Of course, we know that fully remote teams – the way we all had to work during the pandemic – doesn’t work for everyone, and it’s important for successful team working that there’s plenty of chances for people to communicate informally in a shared space. We aren’t suggesting you shut down your head office and send everyone a Zoom invite – but there’s a lot of room between a 40+ hour office week with long commutes and a totally home-based role. Some informality and flexibility in where and when people work frees them up to take better care of themselves, get some down time, save some time and costs on travel, and still benefit from office time.

A parent being able to leave early to pick their kids up from school, come in late to see them perform in assembly, matters. Someone with a sick parent being able to work from home occasionally, to be present for them, matters. It might be a trip to the vet for an injured pet. All of those things come with love, with guilt, with an emotional impact- which in turn impacts the work someone can (or can’t) do – and insisting that someone must be in the office because ‘that’s the way it’s always been’ will bring added stress and pressure. Pressure which might just make someone crack. You certainly wouldn’t be getting their best work when they’ve got those issues on their mind – but giving your employees the trust to deliver their work flexibly, to get to those assemblies, to support their family, to care and be cared for, builds respect, and a mutual commitment. Knowing that you care means that they will care in return, and be loyal to the employer that supports them.

Make the small changes - and the big wins will come

Rather than setting rigid working hours, and demanding that people clock in and out, leave them some room for trust. Trust that they’ll hit their targets, that their projects will be completed, that they are…well, adults, who are perfectly capable of managing their own time and workload. As long as that trust isn’t abused you may even find that they deliver better, more consistent and higher quality work because you give them flexibility and aren’t stood over them, cracking the whip.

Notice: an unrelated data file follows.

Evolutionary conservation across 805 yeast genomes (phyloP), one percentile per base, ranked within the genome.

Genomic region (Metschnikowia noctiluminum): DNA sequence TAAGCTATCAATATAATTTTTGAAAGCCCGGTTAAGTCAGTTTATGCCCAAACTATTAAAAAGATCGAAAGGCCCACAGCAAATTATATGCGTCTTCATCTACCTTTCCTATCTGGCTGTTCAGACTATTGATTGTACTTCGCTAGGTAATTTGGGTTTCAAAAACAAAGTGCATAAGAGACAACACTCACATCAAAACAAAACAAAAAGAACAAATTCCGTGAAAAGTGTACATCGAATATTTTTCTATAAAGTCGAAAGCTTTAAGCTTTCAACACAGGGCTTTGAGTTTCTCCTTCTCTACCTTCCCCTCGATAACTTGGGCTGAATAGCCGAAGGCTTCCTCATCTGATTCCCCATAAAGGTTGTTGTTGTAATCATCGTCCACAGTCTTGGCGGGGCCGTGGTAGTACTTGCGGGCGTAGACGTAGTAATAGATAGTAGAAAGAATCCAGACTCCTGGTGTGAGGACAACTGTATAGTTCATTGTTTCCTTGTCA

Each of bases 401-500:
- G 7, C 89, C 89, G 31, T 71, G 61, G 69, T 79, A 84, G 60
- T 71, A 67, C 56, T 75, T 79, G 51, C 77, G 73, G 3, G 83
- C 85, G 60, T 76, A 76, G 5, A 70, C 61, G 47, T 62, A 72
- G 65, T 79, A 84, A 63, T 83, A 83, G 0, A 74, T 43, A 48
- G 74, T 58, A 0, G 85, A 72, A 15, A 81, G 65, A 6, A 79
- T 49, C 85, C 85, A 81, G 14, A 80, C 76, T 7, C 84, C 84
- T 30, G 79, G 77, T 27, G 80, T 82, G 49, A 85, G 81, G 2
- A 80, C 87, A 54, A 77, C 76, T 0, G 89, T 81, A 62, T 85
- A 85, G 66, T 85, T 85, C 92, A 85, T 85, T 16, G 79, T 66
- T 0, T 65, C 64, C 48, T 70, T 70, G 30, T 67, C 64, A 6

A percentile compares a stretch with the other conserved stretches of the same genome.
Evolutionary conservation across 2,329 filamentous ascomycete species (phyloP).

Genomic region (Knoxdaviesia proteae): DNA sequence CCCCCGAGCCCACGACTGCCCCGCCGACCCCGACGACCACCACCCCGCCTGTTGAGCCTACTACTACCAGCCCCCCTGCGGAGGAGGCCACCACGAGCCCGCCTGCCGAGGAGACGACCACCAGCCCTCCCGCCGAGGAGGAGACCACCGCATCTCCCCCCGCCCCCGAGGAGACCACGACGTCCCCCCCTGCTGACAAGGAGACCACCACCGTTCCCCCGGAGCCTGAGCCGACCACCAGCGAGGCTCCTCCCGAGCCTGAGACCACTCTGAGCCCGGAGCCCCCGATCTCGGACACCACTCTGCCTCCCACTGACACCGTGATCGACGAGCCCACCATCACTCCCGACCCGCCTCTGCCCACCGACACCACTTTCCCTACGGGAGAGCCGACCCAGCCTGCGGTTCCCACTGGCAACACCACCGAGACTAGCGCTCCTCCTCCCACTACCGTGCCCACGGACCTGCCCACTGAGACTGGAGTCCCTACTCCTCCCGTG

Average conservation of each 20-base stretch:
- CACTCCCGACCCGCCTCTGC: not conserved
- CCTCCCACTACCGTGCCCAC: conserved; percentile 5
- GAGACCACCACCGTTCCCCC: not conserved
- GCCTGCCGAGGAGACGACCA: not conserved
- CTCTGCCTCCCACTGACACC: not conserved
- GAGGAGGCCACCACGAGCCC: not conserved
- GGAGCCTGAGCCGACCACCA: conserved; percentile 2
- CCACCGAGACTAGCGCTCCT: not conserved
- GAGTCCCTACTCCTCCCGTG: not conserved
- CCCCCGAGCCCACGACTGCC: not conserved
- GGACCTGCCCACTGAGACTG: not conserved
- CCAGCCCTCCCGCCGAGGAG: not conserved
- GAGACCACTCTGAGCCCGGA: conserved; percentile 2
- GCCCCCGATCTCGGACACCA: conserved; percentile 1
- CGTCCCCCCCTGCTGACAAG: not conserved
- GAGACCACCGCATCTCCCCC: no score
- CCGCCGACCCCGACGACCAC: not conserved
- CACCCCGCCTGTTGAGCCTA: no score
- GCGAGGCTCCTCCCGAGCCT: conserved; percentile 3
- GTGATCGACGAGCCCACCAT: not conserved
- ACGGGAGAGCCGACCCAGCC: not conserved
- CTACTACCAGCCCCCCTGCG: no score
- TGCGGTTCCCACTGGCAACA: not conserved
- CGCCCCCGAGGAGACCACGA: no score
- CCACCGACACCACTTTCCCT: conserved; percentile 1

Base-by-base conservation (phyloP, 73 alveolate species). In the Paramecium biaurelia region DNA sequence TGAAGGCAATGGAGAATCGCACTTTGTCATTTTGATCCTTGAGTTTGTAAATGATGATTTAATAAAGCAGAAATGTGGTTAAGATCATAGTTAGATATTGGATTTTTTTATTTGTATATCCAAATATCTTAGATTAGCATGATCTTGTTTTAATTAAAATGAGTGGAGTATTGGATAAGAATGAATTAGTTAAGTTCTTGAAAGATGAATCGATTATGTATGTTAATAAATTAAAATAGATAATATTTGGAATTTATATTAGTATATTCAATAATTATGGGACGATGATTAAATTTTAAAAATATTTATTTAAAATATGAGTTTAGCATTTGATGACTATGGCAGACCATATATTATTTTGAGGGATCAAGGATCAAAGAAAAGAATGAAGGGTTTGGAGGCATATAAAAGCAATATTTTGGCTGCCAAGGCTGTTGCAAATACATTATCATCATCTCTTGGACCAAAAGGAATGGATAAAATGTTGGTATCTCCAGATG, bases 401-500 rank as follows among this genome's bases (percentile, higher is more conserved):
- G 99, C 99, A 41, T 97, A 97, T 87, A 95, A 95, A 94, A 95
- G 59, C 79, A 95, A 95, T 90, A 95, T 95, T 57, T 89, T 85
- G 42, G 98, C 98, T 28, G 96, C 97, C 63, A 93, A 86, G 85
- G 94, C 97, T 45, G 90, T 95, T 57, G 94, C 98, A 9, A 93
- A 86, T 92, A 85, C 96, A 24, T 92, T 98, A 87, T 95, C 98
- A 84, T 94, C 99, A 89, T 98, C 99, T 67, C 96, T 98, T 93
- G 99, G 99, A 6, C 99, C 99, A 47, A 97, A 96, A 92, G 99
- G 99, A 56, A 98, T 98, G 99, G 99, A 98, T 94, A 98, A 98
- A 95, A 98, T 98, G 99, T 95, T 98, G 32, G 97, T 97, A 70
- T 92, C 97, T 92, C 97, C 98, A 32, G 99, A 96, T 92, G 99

It can be hard, if your culture and environment has always tended towards that very formal and structured model, to adjust – but we guarantee that if your leaders trust people, and give their employees more autonomy, your organisation will benefit.

Changing that status quo isn’t an overnight fix – it’s a long and consistent process, and one which takes buy in and commitment from every single member of the team – but it’s worth the investment of your time.

It also takes expertise and experience – which is where we come in.

Cultural change is currently the programme that we receive the most enquiries about. The topic that every client, past and present, wants to focus their development investment in. At ASK we have three decades of experience in leadership development, and in that time we have seen the world of business change enormously – and we have consistently developed and evolved too, which gives us unique insight into embedding change in organisations of every scale, in a wide range of different industries globally.


If National Work Life Week has given you pause for thought, and you recognise that your team would benefit from some development and support in embracing the changes that you’re facing, we can help. Don’t lose your best employees to an organisation more willing and able to support their needs: call today to find out what we can do for you, or fill in your details below and we’ll get in touch.